Designing a Basic Dungeon

One of the main tasks of a Dungeon Master in D&D is providing opportunities to adventure for your players. The process to create adventures can be very simple or very involved, depending on how much work you want to put into it.

It’s really important to note that most published adventures contain far more information than you’d ever need for your game. I may have only a handful of words to describe a room and its contents. “Orc statue, turns into stone golem when touched” is a fine description for your own game, but the requirements of a published adventure are far more – and that simple description would result in two or three paragraphs of description in an published adventure!

The easiest type of adventure to design and run is a dungeon adventure: mainly because they contain a limited number of locations and it is obvious how a party might progress from one encounter to the next. The guidelines in the Dungeon Master’s Guide for creating dungeons are really, really good, but if you want to start with something simpler, here’s a quick method of designing an old-school dungeon for your players.

Step 1: Create a goal for the players.

Why are the characters entering the dungeon? There are lots of suitable reasons, but here are a couple you could use:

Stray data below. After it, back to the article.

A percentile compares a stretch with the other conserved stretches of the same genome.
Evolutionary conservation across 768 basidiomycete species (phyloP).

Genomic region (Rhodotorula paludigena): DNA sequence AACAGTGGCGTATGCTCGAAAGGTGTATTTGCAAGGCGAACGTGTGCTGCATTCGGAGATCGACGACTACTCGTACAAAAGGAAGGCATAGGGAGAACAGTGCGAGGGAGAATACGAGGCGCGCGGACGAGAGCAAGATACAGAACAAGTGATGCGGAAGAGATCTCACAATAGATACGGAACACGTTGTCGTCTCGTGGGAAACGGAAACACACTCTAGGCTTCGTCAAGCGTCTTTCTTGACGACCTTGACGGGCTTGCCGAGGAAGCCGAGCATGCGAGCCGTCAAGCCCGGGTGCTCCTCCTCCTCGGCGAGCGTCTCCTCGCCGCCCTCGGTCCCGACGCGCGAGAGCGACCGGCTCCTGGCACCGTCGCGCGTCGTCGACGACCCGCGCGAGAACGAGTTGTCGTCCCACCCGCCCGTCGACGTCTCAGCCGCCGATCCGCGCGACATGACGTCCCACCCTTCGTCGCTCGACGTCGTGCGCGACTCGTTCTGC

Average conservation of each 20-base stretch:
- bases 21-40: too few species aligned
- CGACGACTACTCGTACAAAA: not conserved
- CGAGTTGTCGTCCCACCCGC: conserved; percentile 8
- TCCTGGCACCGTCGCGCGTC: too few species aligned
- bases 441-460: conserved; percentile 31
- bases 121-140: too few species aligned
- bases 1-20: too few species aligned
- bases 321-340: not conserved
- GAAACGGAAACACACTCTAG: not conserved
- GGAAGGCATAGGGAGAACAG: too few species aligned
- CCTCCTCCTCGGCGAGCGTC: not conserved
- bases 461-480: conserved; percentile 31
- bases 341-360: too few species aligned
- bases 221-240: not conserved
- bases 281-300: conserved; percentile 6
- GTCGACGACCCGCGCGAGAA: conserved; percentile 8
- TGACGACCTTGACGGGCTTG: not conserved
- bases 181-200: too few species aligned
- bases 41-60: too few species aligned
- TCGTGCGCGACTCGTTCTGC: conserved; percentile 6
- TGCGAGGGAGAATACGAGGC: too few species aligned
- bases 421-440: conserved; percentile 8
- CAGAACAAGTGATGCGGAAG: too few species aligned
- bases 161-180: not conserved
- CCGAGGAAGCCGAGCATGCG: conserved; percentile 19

• The characters are hired to recover an item or person in the dungeon.
  • The characters are hired to kill an enemy in the dungeon.

There’s nothing wrong with the characters entering the dungeon “just because it’s there”, but it’s nice to have a goal!

Step 2: Draw a dungeon map

I use graph paper ruled 5 mm on a side to draw the map, locating an entrance and several rooms connected by corridors or doors. Typically I use the scale of one square on the map = 10 feet; this allows the standard corridor to be 10 feet wide, enough for characters to move down two by two. I very rarely use 5-foot wide corridors, because they can be very frustrating to characters, but 20-foot wide corridors can lead to some interesting tactical situations.

Here are suggested symbols to use on a map from the 1981 Basic Rules:

Step 3: Stock special rooms

You should design the final (goal) room of the adventure yourself, placing monsters, traps, tricks and treasure in it to create a memorable final encounter. You may have other areas that you know what you want in them. Design them as well. Typically, a map uses numbers to indicate interesting areas, with separate textual notes on what the numbers mean.

Use the guidelines either the DMG or the Basic Rules for the DM to choose monsters that make the danger (challenge) level interesting: not too hard or too easy.

Step 4: Stock remaining rooms

Although you can design every room individually, it’s also fine to roll dice and use them to suggest encounters to you. The following method was first presented in the original D&D (although it’s had a couple of slight modifications). The DMG gives a more detailed version of this…